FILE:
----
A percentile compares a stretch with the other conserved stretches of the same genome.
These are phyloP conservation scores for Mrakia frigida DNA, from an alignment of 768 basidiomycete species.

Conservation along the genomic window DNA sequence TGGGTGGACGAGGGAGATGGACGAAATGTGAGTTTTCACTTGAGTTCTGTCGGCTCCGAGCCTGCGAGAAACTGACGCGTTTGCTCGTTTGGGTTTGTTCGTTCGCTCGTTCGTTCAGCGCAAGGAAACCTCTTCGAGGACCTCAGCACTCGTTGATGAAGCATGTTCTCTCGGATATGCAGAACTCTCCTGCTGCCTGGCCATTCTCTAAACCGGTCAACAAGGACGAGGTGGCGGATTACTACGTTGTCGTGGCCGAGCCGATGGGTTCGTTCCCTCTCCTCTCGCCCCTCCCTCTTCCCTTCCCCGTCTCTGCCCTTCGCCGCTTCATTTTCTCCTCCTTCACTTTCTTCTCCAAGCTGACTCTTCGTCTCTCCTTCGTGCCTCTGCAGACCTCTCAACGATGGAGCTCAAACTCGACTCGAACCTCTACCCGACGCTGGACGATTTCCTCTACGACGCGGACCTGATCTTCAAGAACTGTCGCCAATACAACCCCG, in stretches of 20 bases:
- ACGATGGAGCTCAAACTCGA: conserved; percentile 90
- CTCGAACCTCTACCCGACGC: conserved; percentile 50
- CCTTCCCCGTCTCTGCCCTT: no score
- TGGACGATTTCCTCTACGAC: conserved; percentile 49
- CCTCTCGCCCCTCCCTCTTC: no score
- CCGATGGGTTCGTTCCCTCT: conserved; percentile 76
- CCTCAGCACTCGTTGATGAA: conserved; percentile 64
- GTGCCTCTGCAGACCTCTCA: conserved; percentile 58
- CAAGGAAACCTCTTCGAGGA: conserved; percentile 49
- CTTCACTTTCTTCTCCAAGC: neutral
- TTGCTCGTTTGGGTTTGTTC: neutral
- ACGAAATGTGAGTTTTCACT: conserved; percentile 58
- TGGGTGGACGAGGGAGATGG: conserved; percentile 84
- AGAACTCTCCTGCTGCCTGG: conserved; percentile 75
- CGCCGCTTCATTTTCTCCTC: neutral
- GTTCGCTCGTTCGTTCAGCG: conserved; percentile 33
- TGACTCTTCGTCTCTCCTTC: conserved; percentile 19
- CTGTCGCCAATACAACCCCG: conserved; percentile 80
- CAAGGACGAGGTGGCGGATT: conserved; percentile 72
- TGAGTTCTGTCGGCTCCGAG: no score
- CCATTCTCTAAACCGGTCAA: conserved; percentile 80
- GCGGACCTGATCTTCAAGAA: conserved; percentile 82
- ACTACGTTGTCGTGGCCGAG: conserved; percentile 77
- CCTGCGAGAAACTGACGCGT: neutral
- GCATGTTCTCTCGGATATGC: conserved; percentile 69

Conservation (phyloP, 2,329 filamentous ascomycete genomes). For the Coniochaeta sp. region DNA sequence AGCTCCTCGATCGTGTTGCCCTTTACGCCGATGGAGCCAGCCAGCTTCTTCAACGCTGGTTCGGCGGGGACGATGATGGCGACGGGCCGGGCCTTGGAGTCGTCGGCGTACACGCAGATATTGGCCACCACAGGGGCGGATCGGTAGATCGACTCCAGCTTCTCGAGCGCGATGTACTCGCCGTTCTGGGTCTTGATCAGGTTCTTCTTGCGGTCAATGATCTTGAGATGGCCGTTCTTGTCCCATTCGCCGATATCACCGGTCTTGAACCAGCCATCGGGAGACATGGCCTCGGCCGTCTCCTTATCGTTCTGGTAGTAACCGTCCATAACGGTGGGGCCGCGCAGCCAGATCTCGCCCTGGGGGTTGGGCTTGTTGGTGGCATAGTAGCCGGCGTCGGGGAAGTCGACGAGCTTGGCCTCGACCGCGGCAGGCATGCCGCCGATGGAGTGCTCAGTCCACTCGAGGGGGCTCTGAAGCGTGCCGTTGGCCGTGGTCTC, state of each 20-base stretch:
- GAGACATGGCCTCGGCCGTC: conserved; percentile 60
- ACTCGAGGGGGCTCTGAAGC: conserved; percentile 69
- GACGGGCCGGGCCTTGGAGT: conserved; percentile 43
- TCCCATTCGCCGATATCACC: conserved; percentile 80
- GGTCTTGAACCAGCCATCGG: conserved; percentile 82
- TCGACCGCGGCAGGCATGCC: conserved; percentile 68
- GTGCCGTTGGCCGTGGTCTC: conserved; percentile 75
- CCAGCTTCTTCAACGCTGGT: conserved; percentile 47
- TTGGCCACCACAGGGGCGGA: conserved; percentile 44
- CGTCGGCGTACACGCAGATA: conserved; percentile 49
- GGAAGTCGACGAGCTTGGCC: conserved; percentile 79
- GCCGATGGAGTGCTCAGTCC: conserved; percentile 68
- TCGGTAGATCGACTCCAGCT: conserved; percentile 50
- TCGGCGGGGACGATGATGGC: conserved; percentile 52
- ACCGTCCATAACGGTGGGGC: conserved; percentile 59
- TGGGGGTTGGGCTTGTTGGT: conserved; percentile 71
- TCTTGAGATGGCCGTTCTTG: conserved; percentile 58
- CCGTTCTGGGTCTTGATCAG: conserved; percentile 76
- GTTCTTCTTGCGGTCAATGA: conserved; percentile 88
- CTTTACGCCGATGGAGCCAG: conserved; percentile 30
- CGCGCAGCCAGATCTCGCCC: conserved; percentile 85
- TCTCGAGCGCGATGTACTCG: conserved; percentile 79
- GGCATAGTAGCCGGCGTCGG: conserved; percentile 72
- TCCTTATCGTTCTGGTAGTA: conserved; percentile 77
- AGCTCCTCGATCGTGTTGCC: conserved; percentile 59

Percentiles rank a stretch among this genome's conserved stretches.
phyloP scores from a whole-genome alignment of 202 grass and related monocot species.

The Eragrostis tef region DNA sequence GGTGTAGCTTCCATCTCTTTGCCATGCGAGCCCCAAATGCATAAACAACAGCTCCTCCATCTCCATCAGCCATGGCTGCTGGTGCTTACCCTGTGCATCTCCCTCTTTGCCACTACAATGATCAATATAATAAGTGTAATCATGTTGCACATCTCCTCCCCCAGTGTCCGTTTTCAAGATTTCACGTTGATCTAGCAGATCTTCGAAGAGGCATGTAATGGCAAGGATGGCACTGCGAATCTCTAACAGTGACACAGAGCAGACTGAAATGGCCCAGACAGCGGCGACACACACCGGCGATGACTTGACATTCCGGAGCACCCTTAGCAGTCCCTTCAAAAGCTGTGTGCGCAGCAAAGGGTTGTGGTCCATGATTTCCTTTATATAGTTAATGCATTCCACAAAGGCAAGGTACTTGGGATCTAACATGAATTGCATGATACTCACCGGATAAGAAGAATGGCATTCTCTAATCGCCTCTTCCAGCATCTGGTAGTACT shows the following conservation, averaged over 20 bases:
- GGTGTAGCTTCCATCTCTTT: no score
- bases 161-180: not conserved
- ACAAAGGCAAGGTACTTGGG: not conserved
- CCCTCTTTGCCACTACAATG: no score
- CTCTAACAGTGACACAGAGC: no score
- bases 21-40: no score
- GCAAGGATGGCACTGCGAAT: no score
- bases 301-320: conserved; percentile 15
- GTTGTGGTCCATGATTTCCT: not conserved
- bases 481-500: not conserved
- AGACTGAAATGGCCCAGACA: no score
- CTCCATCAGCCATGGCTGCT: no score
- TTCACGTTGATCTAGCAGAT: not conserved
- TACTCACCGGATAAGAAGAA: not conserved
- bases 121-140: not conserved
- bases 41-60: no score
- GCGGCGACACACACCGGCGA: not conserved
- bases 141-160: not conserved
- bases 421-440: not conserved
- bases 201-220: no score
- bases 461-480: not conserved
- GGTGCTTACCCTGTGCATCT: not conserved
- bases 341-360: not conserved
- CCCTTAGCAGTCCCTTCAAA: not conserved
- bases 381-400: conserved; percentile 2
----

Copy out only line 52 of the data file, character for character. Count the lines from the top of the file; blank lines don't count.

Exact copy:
- GGCATAGTAGCCGGCGTCGG: conserved; percentile 72